Saturday, April 18, 2009

The day the streets ran red


A SKINNY man in a red T-shirt scurried up the stairs to the BTS (Bangkok Mass Transit System) Siam station, menacingly waving his hands and yelling in Thai while security guards hurriedly pulled down the shutters to prevent passengers from entering the Skytrain terminal.

The man, who was five metres from Vera Mopilin, a 36-year-old Malaysian expatriate, shouted at other red-shirted men to pursue an unknown target at around 3.30pm last Sunday.

Behind Vera, who was carrying her six-month-old born-in-Bangkok baby, security guards of Siam Paragon were shutting the entrance to the city’s biggest luxury mall.

Below, on the street, red-shirted demonstrators were dancing on top of two armoured personnel carriers that they had commandeered.

The red-shirted protesters had taken to the streets soon after Thai Prime Minister Abhisit Vejjajiva declared a state of emergency in Bangkok to quell a red-shirted uprising against his four-month-old coalition government.

Hugging her baby tightly, Vera told herself she was witnessing history unfolding.

“But my main concern was for the safety of Apsara (her baby). I was worried if I got trapped in Siam Paragon, I would run out of baby formula,” she said.

Since residing in Thailand in August 2006, Vera has lived through a coup, five Thai prime ministers, a general election, three states of emergency, New Year 2007 bombings and countless colour-coded protests.

Escape for her and the terrified shoppers, including foreign tourists, was walking 500m to the other entrance to Siam station to board the Skytrain.

Twenty minutes later, as she arrived at the On Nut station, her sister called, saying she had heard that all hell had broken loose in Thailand.

The bulk of Vera’s Songkran (Thai New Year) week was spent answering phone calls, SMSes and Facebook queries from worried family members and friends who pleaded with her to return to Malaysia immediately.

“After accessing the situation (with her clever journalist husband), I told everybody that everything was ok,” said Vera, my wife.

She told them she lived in Bangna which was far away from the hot spots. And if trouble escalated her family was prepared to fly home.

How was it living in Bangkok Dangerous during Abhisit’s emergency rule?

Bangna, a Bangkok suburb, is relatively safe as it’s about 25km from the Thai prime minister’s office, the usual epicentre of protests.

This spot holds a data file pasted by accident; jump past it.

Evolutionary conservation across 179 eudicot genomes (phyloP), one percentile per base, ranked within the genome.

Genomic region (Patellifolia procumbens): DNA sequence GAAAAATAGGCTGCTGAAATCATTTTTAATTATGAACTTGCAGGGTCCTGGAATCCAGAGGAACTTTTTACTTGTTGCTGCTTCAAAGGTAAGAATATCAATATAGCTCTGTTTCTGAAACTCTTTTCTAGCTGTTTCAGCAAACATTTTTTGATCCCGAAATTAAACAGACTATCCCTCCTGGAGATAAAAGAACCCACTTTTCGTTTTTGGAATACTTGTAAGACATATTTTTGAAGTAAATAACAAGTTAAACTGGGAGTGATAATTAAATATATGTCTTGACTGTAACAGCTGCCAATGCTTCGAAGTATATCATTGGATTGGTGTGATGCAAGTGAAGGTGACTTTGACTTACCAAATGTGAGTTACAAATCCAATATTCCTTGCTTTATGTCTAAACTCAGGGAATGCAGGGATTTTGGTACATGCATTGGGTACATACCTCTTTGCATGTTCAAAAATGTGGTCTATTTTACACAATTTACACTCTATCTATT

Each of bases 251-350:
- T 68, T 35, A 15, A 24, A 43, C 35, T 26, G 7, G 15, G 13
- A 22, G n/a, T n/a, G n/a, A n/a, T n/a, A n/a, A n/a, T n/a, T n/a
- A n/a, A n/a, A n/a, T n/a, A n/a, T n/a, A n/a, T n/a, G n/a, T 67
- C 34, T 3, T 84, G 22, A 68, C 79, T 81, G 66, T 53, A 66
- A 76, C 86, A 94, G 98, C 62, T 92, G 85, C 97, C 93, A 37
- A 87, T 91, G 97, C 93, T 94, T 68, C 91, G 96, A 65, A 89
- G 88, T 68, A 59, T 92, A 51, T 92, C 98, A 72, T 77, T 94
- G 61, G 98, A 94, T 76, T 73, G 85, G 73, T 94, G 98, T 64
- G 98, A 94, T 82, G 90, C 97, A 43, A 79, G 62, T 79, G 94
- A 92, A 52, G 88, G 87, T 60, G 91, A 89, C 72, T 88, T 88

The suburb, however, is not impervious to the country’s political turmoil. In 2005 pro-Thaksin Shinawatra protesters besieged The Nation office and a bomb exploded at nearby Seacon Square shopping mall on New Year 2007.

During this week’s emergency rule, the only running “street battle” I witnessed in Bangna was the water fights Songkran revellers were engaging in.

The situation was different for the residents of Din Daeng, about 2km from the office of the prime minister. On Monday, an urban battle raged in the neighbourhood between the anti-government protesters armed with rocks and Molotov cocktails and soldiers carrying automatic weapons.

The protesters hijacked an LPG (liquefied petroleum gas) tanker and threatened to blow it up, prompting the evacuation of the residents.

On that Monday, at around 2pm, near Bangkok’s iconic Democracy Monument, two buses were set on fire by men wearing red shirts.

A handful of policemen stood by watching as the Bangkok Mass Transit Authority buses burnt. Their inaction prompted the perception that Abhisit had lost control of his country.

“Antharaai (‘dangerous’ in Thai), LPG (liquefied petroleum gas),” a red-shirted man shouted, pointing at the buses. Fearing an explosion, the crowd retreated as shopowners pulled down their shutters.

A Thai television crew arrived. While they were shooting the blaze, a Thai man, wearing neutral colour, egged a dozen red-shirted men to attack them. The crowd started to verbally abuse the journalists for being biased against the anti-government movement.

Just when it looked as if Bangkok would explode into the next Islamabad, the red-shirted protesters – whose numbers at the Prime Minister’s office grounds had by then dwindled to about 2,500, from 100,000 – packed their bags and returned home.

But yesterday’s assassination attempt on Sondhi Limthongkul, the co-leader of the yellow-shirted protesters, indicate that Vera still has to assure loved ones in Malaysia that the City of Angels is safe.

(Published in The Star on April 18, 2009)